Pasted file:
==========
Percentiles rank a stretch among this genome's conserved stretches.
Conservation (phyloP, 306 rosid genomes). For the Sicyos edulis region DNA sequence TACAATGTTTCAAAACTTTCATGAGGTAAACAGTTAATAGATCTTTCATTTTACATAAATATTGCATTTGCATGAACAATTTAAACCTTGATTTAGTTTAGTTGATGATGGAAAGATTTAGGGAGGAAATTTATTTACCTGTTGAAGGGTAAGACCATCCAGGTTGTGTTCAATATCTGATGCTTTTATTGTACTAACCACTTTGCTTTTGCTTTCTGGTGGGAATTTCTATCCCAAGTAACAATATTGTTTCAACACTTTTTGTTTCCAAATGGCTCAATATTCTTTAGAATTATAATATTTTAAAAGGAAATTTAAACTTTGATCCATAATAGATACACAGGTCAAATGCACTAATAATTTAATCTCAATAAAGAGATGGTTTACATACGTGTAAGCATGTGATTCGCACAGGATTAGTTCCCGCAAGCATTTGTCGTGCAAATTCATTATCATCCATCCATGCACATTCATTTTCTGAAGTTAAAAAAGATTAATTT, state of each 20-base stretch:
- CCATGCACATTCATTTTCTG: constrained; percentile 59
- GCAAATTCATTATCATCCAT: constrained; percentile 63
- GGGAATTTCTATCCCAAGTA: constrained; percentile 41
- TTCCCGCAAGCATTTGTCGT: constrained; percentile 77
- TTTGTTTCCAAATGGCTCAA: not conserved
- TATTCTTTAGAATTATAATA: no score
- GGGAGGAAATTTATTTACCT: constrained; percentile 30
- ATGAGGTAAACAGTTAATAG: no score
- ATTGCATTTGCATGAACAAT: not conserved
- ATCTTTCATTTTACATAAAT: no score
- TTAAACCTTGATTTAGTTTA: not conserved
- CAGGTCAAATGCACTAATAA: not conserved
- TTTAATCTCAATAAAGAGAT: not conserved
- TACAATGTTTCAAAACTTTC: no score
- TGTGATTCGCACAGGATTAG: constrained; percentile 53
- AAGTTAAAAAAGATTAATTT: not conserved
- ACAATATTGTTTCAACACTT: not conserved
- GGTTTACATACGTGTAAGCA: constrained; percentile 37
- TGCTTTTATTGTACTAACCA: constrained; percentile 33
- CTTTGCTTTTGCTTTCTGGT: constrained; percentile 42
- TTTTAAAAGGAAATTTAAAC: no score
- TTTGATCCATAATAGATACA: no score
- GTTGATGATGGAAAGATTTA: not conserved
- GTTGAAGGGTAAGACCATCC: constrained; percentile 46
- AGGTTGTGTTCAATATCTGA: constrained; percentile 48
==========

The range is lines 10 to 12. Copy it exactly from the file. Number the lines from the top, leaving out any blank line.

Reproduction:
- ATGAGGTAAACAGTTAATAG: no score
- ATTGCATTTGCATGAACAAT: not conserved
- ATCTTTCATTTTACATAAAT: no score